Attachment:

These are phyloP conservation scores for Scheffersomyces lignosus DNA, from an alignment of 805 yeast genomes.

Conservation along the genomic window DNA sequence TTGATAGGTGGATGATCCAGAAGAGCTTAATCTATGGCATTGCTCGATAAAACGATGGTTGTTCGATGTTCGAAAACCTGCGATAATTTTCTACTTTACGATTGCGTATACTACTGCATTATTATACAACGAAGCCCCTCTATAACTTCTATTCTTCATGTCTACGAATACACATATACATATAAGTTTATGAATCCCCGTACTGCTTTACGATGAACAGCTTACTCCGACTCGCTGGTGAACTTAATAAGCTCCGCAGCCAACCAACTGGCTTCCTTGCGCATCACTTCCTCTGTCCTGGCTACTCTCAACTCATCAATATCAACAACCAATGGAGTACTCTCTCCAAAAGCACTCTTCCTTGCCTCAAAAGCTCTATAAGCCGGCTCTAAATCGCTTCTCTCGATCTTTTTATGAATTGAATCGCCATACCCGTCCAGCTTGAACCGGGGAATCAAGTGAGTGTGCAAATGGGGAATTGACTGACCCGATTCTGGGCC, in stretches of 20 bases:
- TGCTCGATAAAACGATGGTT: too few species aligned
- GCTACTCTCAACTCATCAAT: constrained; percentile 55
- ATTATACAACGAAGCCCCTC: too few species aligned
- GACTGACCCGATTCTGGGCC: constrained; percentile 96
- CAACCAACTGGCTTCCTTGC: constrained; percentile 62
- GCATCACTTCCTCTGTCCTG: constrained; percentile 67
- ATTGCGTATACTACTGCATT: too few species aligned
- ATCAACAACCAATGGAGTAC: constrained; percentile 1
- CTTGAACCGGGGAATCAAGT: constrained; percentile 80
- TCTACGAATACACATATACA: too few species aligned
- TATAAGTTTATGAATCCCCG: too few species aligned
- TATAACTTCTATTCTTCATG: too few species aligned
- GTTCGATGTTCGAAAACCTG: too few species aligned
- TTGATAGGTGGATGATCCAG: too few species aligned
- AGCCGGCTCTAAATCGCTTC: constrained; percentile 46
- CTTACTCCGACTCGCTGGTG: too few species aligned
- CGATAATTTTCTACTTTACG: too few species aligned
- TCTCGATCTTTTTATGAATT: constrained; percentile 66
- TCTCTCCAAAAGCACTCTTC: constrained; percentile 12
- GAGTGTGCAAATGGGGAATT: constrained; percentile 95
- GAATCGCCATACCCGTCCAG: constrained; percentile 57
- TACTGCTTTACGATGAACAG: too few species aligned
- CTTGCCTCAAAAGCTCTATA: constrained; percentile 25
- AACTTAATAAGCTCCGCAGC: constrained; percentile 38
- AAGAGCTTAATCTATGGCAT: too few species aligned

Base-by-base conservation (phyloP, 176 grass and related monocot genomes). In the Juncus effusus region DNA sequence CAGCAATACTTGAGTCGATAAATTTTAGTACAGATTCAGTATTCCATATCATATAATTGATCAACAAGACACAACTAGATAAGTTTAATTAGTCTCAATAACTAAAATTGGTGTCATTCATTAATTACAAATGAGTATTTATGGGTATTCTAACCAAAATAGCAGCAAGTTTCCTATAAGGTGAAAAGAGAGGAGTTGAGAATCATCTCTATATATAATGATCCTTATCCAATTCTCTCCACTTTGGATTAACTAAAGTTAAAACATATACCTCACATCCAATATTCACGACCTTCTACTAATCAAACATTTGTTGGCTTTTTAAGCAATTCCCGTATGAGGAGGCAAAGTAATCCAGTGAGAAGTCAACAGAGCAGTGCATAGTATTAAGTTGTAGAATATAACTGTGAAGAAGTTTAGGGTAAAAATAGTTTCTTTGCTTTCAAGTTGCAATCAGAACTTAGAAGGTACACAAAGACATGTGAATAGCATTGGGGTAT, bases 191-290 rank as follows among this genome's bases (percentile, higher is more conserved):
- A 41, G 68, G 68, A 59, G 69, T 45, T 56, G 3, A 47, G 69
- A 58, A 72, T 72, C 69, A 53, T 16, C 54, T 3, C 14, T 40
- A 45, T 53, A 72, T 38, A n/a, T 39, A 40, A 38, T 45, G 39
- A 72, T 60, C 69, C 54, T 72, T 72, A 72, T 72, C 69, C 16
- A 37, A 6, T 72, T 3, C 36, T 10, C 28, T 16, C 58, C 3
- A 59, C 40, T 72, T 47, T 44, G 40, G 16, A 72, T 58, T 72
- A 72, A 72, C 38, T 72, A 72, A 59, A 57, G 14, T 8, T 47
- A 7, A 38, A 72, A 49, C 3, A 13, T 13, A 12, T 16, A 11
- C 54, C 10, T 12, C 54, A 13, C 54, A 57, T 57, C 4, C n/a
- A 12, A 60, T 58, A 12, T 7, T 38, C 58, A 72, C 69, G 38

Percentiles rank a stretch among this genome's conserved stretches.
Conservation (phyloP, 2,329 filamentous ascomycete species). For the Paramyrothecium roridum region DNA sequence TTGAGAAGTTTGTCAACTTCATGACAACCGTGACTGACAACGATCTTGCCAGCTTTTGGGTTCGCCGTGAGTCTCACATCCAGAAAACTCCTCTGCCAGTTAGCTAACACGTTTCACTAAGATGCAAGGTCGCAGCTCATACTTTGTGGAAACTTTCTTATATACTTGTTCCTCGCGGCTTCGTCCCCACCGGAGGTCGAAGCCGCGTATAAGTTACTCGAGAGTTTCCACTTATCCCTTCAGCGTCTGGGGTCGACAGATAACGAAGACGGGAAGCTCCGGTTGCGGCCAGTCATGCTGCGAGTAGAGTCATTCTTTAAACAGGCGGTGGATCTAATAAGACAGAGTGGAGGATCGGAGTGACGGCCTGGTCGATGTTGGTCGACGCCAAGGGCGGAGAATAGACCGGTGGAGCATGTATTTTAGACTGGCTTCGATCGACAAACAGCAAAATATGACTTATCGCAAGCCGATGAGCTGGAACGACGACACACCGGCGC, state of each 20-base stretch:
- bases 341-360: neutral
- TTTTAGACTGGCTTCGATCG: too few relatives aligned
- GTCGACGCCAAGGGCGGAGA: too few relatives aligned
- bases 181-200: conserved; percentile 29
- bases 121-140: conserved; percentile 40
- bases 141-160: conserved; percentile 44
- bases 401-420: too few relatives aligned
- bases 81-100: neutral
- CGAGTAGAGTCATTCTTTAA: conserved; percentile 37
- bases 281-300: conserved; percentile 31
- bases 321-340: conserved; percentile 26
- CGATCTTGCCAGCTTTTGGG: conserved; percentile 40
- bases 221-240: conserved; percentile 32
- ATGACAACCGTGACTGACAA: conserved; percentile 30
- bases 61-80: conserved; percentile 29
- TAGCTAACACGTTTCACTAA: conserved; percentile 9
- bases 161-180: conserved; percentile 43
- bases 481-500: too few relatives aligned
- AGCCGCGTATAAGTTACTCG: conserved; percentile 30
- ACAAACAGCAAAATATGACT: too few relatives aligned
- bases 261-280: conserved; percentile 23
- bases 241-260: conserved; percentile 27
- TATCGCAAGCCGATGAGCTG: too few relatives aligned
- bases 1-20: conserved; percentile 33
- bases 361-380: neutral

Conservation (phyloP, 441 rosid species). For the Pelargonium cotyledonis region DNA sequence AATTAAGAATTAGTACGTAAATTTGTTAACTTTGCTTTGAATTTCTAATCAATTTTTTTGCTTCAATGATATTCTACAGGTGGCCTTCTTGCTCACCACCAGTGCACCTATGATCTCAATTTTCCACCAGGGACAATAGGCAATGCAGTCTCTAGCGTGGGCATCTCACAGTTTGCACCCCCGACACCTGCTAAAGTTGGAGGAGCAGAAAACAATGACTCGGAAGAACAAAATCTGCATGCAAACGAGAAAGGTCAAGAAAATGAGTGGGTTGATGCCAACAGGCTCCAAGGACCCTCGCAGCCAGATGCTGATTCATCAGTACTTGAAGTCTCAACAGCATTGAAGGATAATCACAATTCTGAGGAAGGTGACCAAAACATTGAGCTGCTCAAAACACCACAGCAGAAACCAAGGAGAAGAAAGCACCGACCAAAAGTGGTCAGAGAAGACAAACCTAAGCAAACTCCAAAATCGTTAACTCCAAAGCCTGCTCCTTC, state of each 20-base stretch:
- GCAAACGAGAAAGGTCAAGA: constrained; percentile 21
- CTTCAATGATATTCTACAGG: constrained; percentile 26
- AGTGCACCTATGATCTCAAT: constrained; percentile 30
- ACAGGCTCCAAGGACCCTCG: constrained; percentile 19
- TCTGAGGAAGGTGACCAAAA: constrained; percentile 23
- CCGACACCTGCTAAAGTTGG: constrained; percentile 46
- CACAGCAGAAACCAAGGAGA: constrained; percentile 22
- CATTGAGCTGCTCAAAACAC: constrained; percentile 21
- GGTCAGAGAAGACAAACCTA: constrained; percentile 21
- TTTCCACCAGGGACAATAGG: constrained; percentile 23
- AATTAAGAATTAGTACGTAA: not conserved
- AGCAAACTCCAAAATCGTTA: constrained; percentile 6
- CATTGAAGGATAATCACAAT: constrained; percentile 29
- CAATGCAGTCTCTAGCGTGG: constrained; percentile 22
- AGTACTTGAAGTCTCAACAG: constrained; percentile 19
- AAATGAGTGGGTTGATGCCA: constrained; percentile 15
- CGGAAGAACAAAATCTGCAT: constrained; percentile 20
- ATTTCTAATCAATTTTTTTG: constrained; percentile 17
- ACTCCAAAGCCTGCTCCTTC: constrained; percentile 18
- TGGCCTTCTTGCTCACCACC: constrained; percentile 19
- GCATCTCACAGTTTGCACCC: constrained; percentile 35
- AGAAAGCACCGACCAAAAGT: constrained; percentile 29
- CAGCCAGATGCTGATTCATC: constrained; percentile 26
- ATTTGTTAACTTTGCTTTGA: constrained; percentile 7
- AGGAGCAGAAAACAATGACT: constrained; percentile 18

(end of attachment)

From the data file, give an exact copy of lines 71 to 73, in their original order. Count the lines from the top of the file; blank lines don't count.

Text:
- TCTGAGGAAGGTGACCAAAA: constrained; percentile 23
- CCGACACCTGCTAAAGTTGG: constrained; percentile 46
- CACAGCAGAAACCAAGGAGA: constrained; percentile 22